Goals in the age of COVID and beyond: Student-centeredness, stewardship, resiliency, resourcefulness.
Way back in March, I had planned a “State of the University” address to the University of Hawai‘i at Hilo campus. COVID came roaring in, plans were changed, but as I reflect on what I was going to say, I had four main goals to share with our campus and broader community:
- Becoming a truly student-centered campus
- Becoming better stewards of our region and our island
- Building a resilient campus community
- Becoming more creative and resourceful in addressing the first three things.
The COVID crisis has only heightened the need for all of these goals and has made the fourth one—creativity and resourcefulness—more urgent than ever. The state and thus the university have some serious budget issues to address, and none of us really know yet what the “new normal” will look like for our society. We have learned that we can be flexible, that we can make dramatic changes in the course of a week, and that we can support our students through it all.
As a state institution, we will always find ourselves stretched thin. Grant funding rises and falls. Determining the difference between what we need and what we want and making sure we always support what is essential will be a permanent part of our operation. But UH Hilo has proven time and time again that it can do more with less. We can be resilient when we need to be, but if we are resourceful, we can ease up from time to time. With whom can we partner in Hilo, across the island and state, and in the Pacific region? What are we doing that will attract more students, donors and partners?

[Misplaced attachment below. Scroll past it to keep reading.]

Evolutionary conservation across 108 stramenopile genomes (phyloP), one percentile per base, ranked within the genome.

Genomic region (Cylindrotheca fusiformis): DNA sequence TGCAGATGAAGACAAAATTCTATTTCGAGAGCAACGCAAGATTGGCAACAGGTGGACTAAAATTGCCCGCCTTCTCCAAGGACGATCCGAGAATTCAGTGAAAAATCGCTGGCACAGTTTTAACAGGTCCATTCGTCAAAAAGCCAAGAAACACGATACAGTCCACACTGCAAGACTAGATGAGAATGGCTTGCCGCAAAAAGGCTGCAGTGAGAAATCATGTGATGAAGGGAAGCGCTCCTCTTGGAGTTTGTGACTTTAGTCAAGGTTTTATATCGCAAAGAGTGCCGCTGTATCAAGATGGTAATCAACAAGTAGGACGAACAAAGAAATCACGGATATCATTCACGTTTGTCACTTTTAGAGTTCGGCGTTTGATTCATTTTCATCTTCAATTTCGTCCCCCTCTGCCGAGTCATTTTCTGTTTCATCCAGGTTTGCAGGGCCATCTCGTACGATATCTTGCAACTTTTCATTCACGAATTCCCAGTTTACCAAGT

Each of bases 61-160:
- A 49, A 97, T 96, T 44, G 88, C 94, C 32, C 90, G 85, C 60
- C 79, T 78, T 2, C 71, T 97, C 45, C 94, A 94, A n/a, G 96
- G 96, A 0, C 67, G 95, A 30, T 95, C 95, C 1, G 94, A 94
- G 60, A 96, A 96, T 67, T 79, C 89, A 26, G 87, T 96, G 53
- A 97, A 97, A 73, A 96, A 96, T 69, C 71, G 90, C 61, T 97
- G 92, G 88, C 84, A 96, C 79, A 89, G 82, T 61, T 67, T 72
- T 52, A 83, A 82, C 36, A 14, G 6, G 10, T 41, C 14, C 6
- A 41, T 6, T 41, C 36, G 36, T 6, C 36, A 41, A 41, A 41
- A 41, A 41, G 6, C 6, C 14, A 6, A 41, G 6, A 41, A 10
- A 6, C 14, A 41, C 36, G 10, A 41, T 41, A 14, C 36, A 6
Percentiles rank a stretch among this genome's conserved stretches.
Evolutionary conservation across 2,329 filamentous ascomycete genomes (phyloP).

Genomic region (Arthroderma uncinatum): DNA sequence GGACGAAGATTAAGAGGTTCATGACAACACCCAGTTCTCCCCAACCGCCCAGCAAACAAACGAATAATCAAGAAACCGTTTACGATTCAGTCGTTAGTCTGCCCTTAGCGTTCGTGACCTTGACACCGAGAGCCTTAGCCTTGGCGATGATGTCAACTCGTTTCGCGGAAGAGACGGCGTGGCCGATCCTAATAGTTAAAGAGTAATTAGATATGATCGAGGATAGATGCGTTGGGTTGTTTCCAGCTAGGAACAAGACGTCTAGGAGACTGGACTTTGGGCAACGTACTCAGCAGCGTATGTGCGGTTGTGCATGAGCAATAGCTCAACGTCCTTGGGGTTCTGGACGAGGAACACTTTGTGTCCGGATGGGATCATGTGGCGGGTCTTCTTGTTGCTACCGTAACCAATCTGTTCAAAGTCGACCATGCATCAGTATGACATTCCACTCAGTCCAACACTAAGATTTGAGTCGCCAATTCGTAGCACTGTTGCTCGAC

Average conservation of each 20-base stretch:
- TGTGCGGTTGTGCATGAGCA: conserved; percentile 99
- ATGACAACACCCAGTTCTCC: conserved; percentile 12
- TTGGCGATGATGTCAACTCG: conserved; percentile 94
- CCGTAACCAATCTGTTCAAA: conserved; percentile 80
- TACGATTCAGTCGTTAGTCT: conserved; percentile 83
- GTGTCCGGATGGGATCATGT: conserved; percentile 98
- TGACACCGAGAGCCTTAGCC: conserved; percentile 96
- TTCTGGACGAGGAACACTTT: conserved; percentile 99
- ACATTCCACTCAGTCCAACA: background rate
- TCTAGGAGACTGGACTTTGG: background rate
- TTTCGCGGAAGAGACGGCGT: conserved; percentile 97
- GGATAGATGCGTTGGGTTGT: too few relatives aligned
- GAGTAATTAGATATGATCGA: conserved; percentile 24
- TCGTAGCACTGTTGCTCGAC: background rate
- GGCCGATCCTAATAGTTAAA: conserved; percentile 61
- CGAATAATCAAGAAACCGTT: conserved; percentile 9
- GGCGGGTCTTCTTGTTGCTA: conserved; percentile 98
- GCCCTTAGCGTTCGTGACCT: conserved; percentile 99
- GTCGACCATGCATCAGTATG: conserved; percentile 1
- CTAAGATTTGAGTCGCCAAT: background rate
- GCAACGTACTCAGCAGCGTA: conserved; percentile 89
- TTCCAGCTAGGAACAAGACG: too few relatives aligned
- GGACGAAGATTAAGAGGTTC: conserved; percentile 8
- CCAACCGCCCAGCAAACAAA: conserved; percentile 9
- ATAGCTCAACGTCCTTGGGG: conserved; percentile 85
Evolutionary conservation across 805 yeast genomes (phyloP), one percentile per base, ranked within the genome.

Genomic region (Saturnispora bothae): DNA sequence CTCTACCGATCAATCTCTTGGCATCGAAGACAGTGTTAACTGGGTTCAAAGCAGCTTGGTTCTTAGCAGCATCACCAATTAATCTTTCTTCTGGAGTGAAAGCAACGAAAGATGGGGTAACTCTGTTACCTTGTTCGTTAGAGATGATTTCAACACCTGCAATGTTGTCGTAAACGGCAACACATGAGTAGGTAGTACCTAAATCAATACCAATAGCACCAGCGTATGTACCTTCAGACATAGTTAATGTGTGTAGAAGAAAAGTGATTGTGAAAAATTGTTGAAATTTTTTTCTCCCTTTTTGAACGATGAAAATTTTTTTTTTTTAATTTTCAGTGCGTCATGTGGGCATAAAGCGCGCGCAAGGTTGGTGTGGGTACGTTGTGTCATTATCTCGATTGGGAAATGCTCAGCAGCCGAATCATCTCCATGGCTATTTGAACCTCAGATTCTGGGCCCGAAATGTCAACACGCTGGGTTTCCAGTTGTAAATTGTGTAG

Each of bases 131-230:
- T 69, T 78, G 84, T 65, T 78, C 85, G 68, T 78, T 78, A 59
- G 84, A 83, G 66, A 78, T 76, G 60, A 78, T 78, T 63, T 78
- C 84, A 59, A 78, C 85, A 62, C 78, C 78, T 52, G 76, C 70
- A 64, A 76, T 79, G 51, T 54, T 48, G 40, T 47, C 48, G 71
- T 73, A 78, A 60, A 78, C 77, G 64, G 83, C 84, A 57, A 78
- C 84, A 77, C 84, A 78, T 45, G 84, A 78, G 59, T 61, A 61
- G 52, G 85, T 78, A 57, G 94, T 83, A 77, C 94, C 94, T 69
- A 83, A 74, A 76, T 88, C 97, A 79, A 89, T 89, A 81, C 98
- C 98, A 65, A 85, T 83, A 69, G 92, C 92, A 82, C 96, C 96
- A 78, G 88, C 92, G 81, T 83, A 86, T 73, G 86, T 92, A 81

Collaboration across the boundaries of divisions (academic, student affairs, administration) is key here. We have so many pockets of success, but if we are to truly succeed as an institution, we need to be intentional about how we partner, with whom we partner. And sometimes that even means saying “no” to a great opportunity because it may distract us from our core mission. Sometimes resourcefulness includes deciding what we are going to stop doing to make space for something more important. Being thoughtful about our choices and enthusiastic about our potential will help us navigate the future with confidence. Searches for permanent leadership in some of the units are underway and many are reaching completion; candidates remain excited to join our community and engage with us in the challenges ahead.
I look forward to working with these new members of our team as well as our veteran employees to make UH Hilo a stronger university. Our “strategic doing” committees are about to launch, and I am excited to see what ideas they develop for our future. While the formal teams are small, they will be reaching out to engage colleagues across campus and in the community. They will help us become not only an institution of learning, but also a learning institution; we need to assess our systems, our processes, and our decision making often to ensure we are on the right track and doing our best to succeed.
While the present has so many unknowns, I take comfort in the fact that the core mission of the University of Hawai‘i at Hilo—to challenge students to reach their highest level of academic achievement by inspiring learning, discovery and creativity inside and outside the classroom—remains strong and relevant, as does our kuleana to improve the quality of life of the people of Hawai‘i, the Pacific region, and the world.
Bonnie D. Irwin
Photo at top: A close-up of the wall wrap in Mookini Library’s lobby. The design, created by UH Hilo graphic designer Tanya Ibarra, shows UH Hilo’s Mission Statement overlaid on print of ‘ōhi‘a blossoms. Photo by Raiatea Arcuri.Comments closed